Poverty and Destitution

Defining Poverty Poverty has been defined in many different ways. Some attempt to reduce it to numbers, while others believe that a more vague definition must be used. In the end, a combination of both methods is best. DiNitto and Cummins (2007), in their book “Social Welfare, Politics and Public Policy,” present six definitions and explanations of poverty. Social reformers Webb and Webb (1911) present another angle on poverty. Essentially, all definitions are correct, the debate is of which to use when creating policy. “Less than” Poverty
DiNitto and Cummings (2007) first present poverty as depravation. They explain that poverty as depravation is an insufficiency in an “item required to maintain a decent standard of living” such as clothing, food, shelter or medical care. At first glance this definition seems to sum up the general understanding of poverty. However, the issue lies with the “decent standard of living. ” This statement implies that there is an agreed upon standard for a comfortable or decent lifestyle. To be considered in poverty by this definition one would have to live below the invisible standard of decent living.
This is the ‘less than enough” definition of poverty and is the most commonly used definition of poverty to date. Second, DiNitto and Cummings (2007) described poverty as inequality. Poverty as inequality refers to the “inequality in the distribution of income. ” This definition is such a vague generalization that practically any person can make a legitimate claim at being impoverished. Any individual can claim that they receive an unequal amount of income and therefore are in relative poverty- having less than someone else and are entitled to more.

This is the “less than that guy” definition of poverty. The last “less than” poverty definition is poverty as lack of human capitol. This definition, according to DiNitto and Cummings (2007), describes that in a free market productivity is key and those with low productivity are impoverished. If an individual has low productivity because of a lack of skills, knowledge, education or training then they will receive a low amount of reimbursement for their production. This is the “less skills” definition of poverty. “That’s just the way it is” Poverty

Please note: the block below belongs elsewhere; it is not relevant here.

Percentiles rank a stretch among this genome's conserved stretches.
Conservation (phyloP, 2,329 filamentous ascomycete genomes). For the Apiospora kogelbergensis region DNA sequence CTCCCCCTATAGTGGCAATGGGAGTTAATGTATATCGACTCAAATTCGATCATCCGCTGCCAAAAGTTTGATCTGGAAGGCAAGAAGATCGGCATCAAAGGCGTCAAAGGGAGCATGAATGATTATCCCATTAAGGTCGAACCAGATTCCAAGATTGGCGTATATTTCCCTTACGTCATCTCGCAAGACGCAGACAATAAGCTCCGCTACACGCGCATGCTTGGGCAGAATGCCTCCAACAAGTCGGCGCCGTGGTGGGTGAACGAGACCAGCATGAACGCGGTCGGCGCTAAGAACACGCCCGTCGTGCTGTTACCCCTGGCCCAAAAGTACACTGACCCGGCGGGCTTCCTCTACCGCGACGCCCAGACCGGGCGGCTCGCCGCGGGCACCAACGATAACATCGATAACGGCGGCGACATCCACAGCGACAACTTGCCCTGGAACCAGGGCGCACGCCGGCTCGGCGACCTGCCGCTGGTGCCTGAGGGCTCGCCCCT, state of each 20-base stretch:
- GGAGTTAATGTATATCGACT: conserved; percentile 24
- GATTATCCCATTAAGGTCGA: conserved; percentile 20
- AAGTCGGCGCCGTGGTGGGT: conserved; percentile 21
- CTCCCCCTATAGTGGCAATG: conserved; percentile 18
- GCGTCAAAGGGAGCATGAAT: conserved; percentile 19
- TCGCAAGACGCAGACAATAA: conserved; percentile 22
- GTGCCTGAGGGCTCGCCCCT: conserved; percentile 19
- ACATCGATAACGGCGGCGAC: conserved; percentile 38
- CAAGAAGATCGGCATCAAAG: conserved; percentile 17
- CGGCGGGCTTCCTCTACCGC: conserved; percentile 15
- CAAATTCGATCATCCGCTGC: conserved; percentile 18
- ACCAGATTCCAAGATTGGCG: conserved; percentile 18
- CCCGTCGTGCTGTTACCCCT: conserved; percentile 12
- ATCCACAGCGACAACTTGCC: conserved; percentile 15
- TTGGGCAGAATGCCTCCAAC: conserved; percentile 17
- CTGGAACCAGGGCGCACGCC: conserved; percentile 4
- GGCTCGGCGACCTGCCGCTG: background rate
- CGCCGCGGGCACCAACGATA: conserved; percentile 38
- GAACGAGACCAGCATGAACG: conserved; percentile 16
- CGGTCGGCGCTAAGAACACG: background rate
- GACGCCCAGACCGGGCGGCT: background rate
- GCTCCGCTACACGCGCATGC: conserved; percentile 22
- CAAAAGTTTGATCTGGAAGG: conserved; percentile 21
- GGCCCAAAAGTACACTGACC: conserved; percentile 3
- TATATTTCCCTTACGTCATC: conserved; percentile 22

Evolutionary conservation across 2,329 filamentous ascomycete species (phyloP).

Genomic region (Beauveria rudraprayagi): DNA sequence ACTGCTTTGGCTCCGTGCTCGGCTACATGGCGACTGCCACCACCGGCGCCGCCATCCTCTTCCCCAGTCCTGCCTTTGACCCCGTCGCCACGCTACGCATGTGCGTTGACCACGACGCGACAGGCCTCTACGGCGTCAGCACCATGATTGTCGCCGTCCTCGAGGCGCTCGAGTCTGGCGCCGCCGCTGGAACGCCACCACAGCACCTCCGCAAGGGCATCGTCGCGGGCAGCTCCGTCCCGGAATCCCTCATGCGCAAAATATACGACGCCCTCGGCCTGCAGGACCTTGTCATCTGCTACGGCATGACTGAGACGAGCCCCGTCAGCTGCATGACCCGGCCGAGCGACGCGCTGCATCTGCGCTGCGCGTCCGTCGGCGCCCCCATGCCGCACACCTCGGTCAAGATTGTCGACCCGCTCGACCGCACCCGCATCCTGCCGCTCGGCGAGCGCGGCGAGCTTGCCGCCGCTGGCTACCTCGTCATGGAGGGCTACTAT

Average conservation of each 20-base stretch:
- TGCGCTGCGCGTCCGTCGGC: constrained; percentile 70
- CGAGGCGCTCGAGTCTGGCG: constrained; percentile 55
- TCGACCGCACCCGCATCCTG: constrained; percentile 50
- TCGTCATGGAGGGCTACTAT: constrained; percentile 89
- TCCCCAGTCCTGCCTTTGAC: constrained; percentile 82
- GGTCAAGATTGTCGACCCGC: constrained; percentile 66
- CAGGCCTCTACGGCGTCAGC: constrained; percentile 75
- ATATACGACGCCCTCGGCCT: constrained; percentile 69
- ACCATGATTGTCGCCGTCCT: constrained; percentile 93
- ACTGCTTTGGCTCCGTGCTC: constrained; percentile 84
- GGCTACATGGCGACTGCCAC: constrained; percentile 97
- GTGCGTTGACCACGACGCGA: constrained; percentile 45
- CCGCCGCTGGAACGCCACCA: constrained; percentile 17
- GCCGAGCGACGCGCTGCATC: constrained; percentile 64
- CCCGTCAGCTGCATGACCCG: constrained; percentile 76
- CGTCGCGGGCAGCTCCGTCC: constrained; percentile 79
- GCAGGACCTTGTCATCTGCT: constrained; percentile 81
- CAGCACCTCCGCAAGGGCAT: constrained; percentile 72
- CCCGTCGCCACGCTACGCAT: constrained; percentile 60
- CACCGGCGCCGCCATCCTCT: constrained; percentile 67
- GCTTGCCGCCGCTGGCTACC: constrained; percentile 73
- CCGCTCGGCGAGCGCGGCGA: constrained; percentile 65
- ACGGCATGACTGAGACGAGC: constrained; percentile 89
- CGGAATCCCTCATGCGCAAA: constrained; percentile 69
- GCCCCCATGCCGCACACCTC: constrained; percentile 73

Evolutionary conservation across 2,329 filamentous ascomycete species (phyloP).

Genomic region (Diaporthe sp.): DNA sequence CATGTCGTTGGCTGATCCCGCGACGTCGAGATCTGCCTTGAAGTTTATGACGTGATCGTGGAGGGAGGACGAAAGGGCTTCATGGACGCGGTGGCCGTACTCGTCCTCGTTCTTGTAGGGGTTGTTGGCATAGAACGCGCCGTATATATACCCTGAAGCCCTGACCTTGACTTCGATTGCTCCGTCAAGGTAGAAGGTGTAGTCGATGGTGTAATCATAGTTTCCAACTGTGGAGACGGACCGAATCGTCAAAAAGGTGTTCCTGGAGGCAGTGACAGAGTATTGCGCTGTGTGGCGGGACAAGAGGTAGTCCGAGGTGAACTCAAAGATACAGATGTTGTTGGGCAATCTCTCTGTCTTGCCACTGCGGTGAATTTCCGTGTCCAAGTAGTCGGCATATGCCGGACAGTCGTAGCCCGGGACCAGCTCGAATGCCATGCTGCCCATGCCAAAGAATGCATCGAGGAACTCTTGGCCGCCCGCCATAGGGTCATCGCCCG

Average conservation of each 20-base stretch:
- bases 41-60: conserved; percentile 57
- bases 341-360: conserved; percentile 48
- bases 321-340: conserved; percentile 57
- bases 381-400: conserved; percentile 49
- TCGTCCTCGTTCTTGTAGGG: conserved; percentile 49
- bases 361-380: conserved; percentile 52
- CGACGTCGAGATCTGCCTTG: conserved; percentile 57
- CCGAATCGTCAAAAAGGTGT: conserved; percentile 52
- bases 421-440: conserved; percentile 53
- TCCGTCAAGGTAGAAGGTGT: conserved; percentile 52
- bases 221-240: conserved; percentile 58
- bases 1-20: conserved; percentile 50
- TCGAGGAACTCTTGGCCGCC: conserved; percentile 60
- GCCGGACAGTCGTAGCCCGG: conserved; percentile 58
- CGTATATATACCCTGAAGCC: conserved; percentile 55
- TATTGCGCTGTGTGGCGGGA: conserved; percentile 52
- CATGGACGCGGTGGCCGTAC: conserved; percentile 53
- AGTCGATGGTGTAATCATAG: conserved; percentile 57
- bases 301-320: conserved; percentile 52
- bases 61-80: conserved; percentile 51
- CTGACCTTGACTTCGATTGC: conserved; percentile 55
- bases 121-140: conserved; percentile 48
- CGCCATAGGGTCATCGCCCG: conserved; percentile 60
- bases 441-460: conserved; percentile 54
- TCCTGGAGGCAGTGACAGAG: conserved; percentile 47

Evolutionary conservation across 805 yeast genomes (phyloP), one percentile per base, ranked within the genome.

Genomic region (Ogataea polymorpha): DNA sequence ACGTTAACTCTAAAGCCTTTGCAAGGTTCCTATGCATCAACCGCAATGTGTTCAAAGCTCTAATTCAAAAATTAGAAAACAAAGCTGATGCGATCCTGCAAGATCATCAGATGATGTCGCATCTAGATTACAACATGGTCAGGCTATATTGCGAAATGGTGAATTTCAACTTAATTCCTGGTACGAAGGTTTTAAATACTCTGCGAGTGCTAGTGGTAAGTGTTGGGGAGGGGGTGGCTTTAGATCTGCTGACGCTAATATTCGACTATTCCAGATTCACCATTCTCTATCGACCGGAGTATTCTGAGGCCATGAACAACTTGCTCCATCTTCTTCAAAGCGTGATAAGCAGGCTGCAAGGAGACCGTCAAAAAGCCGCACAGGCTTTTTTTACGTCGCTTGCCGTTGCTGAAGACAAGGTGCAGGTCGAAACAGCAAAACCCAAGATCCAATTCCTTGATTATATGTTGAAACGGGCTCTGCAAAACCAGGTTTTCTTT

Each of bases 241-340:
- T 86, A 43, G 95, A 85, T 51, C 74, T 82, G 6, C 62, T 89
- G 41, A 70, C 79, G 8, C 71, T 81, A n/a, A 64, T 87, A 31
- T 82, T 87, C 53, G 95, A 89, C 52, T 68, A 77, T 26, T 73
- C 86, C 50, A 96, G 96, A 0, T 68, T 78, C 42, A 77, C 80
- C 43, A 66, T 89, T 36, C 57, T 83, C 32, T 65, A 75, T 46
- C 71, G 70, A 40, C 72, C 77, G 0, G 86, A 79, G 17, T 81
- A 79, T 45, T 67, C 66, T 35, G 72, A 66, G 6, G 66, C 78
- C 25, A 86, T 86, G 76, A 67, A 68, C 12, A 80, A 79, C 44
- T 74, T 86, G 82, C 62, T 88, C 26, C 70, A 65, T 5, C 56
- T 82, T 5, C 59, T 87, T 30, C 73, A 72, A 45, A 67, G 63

There are three different “that’s jus the way it is” types of poverty; poverty as culture, poverty as exploitation and poverty as structure. The first, poverty as culture is described by DiNitto and Cummings (2007) as poverty becoming the norm for a subset of individuals. DiNitto and Cummings (2007) explain that it is not just a “way of life” but also a set of attitudes, lack of self-respect and lack of incentive within the group that perpetuates poverty among them. Poverty as exploitation was sociologists Marx and Weber’s basis for socialism.
Poverty as exploitation assumes that the upper and middle classes are exploiting the lower class by using them as cheap labor and paying them insufficient salaries to escape poverty. This definition presents that possibility that poverty does not have to exist, but that through cooperation of the classes poverty can be eradicated. Poverty as structure is described by DiNitto and Cummings (2007) as the continuation of poverty due to “institutional and structural components. ” Institutional discrimination refers to the inequality in opportunity within the institution.
DiNitto and Cummings (2007) gives the example that poor school districts are often given less funding and fewer resources for their students. With fewer resources and frequently larger classes, the students in these school districts do not get a full or proper education resulting, ultimately, in the continuation of poverty. “Destitute” Poverty After all of these definitions and attempts to explain or better understand poverty there is still an essential piece missing. Defining poverty by comparing one individual to another or to a number is not sufficient.